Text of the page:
Monmouth at the turn of the century

MC history students of today discover that the Monmouth College of 100 years ago was a vibrant and turbulent place

Julia Ross (left) and Jennifer Rund, under the supervision of Professor William Urban (standing), peruse vintage Monmouth College annuals to develop insight into campus life a century ago. they were among four of Urban's students who last fall delved into the college's past and turned up some surprising stories.

April 27, 1999 Web posted at: 10 a.m. CDST

Marking the passage of time in 100-year blocks is a characteristic of modern civilization that provides us an opportunity to look back, to see what has changed and what has not. we desire to see progress and continuity alike, to know that we have neither wasted our years nor broken completely with what was good.

Monmouth College's alumni, faculty and staff, and friends may find a look at our alma mater a century ago both reassuring and disquieting. In those days there was rapid change in educational methods, cutthroat competition for students, social unrest, financial crisis, and war. It was a moment when the survival of the college was far from assured, but it was also a time when its friends were passionate in their loyalty and support.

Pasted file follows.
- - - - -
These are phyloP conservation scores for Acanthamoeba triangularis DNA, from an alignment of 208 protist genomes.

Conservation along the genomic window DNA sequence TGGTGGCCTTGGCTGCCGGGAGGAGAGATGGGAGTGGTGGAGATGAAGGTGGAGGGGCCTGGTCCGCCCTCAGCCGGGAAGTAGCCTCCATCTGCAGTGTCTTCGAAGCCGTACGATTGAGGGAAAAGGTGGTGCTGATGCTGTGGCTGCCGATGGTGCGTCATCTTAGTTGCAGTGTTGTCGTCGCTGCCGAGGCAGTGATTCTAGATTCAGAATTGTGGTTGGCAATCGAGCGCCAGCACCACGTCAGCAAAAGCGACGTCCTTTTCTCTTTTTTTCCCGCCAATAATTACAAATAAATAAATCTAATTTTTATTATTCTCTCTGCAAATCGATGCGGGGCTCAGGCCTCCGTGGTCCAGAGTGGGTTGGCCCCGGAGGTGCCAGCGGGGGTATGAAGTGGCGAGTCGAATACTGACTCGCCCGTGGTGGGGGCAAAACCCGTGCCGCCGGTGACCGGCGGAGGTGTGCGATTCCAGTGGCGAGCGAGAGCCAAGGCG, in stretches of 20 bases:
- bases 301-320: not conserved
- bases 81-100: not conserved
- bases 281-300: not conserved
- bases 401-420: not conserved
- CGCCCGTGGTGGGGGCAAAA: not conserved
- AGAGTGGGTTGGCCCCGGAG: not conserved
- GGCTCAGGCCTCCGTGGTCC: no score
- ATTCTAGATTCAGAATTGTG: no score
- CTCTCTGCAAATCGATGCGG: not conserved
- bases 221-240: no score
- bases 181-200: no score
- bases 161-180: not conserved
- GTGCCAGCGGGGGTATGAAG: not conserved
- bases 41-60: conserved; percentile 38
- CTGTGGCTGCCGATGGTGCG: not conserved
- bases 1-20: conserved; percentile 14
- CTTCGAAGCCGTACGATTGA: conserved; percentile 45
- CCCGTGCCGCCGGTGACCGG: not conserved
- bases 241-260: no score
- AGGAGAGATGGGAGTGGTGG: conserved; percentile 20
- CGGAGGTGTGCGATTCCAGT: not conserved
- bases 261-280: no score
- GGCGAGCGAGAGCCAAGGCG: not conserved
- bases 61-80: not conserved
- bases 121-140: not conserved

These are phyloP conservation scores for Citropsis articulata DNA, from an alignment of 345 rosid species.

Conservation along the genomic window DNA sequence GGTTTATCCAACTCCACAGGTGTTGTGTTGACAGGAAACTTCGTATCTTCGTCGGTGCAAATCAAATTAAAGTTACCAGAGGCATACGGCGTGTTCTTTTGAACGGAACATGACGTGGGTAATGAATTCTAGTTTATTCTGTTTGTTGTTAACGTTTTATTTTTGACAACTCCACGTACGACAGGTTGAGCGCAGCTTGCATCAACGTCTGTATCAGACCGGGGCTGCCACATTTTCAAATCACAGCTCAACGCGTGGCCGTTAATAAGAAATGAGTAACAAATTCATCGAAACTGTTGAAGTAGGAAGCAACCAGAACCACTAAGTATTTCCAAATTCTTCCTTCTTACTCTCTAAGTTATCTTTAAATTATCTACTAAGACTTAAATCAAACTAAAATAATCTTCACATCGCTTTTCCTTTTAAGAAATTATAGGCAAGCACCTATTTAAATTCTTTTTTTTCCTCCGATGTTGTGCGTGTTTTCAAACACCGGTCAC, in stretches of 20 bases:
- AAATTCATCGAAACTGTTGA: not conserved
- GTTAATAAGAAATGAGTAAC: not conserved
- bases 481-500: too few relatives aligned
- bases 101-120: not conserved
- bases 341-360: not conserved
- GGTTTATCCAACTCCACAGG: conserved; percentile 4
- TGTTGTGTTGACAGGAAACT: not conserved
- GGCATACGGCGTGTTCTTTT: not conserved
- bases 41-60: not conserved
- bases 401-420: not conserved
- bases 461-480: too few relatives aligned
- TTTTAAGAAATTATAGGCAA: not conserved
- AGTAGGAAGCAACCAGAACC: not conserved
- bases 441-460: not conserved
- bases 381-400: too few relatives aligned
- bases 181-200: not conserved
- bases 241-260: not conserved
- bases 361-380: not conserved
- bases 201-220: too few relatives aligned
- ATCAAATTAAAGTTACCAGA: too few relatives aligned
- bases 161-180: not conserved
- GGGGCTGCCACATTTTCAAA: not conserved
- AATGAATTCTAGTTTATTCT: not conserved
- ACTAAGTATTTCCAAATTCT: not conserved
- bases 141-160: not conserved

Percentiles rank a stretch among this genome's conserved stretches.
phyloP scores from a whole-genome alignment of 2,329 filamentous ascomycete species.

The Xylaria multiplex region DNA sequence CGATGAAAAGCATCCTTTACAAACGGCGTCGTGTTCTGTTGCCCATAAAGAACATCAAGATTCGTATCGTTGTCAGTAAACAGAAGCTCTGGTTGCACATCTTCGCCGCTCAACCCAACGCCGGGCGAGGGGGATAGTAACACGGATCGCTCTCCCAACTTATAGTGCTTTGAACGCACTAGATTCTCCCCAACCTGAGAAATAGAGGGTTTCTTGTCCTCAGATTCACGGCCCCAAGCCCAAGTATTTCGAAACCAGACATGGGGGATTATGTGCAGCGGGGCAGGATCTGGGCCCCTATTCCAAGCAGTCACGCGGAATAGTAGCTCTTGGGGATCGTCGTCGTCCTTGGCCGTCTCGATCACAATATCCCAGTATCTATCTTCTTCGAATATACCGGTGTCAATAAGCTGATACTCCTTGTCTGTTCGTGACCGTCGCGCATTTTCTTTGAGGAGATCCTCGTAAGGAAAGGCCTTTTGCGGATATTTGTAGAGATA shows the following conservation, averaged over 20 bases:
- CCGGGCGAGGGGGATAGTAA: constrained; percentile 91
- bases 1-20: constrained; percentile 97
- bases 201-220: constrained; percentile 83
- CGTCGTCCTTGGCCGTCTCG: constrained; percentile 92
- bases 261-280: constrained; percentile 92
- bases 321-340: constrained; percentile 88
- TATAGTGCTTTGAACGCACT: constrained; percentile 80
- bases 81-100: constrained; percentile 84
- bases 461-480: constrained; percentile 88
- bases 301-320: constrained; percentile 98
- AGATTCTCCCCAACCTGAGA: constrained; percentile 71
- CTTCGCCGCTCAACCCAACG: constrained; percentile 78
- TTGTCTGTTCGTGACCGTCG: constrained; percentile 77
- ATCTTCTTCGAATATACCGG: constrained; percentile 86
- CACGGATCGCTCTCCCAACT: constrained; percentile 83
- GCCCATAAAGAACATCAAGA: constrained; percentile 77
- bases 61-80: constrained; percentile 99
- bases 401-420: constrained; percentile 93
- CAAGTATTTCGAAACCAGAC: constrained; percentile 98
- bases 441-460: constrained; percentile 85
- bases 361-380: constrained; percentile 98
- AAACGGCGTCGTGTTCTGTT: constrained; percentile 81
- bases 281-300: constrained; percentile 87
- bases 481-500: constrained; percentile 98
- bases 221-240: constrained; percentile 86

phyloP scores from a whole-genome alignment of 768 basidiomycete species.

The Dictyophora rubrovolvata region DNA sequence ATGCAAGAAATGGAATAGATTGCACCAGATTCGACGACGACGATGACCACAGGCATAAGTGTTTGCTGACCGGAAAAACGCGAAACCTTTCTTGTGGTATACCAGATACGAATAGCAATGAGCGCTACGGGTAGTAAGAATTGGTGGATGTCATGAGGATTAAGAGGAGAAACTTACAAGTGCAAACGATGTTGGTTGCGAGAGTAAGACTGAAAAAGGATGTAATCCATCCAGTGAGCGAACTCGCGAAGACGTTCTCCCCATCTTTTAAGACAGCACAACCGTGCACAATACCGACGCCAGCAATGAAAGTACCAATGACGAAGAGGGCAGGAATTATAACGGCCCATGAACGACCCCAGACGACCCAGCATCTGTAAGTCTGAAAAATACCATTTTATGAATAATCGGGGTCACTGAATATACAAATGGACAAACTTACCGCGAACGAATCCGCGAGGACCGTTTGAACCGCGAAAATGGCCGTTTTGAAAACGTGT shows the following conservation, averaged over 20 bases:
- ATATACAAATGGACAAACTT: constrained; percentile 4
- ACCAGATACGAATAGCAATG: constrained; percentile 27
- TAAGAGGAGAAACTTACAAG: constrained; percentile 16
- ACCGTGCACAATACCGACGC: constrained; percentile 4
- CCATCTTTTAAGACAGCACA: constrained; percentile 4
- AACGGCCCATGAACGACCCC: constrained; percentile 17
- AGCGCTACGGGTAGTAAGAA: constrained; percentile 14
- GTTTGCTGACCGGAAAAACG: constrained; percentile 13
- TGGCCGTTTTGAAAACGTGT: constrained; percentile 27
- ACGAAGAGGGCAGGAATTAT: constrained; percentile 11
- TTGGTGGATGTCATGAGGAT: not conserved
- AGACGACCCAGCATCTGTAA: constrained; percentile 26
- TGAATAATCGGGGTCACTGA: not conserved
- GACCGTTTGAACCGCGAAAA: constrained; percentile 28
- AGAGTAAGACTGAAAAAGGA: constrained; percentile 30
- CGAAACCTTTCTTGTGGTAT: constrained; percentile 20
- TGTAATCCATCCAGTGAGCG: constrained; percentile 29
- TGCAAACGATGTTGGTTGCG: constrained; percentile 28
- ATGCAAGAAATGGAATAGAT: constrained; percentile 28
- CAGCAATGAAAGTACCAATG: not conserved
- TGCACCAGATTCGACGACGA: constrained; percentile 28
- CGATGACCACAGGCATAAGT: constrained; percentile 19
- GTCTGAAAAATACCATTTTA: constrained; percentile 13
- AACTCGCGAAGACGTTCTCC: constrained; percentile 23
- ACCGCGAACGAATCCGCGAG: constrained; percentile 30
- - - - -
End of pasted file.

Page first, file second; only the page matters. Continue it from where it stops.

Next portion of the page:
The students in the fall 1998 historiography class investigated four aspects of Monmouth College in 1898-1901: Ross wrote about President Samuel Lyons and his academic reforms; Rund wrote about social life on campus; Johnson wrote about the college's finances; and Hoffman wrote about the Spanish-American War on campus and in the community. They presented their findings in early April at a Phi Alpha Theta history honorary society conference at Bradley University in Peoria.

The community was brought together by the excitement--the whistles and bells announcing every American victory brought students and townsfolk out into the streets to cheer.

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The Rev. S.R. Lyons, himself a graduate of Monmouth College, was at first hailed as a populist president who would be a friend and inspiration to students and faculty alike. Financial crises and political intrigue, however, would soon immerse him in controversy and send him packing..